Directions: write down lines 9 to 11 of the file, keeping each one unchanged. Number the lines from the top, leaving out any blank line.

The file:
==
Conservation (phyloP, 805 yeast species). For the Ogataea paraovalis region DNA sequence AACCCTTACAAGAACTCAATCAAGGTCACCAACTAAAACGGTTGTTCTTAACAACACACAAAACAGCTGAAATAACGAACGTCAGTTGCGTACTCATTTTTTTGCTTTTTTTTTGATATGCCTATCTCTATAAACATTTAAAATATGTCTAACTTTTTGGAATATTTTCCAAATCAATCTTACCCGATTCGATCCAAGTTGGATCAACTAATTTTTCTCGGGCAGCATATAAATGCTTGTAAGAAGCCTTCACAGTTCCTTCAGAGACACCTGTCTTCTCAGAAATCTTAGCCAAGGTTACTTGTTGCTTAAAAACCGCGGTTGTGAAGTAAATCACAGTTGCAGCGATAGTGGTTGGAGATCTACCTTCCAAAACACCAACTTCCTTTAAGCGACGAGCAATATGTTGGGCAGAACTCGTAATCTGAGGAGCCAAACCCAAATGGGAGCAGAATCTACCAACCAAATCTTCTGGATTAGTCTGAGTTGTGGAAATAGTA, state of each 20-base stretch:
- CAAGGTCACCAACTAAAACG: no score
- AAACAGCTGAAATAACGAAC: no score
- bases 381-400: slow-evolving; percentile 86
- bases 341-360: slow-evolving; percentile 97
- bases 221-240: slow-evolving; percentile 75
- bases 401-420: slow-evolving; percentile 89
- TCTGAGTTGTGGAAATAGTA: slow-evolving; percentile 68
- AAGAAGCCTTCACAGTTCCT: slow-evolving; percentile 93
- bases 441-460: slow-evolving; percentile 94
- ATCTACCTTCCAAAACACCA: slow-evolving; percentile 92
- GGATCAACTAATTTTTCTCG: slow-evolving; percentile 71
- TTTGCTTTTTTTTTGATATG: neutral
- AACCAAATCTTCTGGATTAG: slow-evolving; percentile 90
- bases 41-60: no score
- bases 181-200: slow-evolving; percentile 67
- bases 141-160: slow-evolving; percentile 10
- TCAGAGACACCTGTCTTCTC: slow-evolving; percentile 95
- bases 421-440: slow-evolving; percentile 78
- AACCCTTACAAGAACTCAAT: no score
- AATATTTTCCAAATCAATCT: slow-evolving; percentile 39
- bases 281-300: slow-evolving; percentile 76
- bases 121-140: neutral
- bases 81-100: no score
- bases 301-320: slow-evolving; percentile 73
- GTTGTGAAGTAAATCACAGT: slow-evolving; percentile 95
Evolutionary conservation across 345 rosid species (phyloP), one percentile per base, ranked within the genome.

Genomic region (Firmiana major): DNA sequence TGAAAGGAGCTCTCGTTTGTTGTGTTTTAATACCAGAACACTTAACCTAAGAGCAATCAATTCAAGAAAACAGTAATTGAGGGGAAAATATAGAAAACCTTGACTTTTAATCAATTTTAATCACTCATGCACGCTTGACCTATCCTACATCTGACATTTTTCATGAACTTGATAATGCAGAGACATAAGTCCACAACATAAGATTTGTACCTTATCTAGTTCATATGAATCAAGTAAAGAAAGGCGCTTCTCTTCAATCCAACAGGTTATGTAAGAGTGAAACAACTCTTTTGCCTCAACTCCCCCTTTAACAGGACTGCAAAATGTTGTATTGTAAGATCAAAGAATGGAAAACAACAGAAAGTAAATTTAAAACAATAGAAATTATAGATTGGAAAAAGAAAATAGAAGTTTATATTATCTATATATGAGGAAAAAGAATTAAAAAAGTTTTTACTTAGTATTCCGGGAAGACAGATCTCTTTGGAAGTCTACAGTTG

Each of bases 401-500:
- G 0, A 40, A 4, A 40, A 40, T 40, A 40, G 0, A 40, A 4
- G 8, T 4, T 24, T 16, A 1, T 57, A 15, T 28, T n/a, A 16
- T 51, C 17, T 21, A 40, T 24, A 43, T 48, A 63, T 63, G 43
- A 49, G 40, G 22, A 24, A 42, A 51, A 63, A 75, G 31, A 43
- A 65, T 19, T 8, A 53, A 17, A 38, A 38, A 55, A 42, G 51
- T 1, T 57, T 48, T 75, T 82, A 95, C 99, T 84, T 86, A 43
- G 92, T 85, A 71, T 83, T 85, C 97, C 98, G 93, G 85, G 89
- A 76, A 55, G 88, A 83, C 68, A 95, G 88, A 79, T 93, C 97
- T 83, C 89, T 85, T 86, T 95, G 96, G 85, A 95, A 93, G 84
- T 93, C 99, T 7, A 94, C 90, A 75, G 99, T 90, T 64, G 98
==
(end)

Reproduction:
- AAGAAGCCTTCACAGTTCCT: slow-evolving; percentile 93
- bases 441-460: slow-evolving; percentile 94
- ATCTACCTTCCAAAACACCA: slow-evolving; percentile 92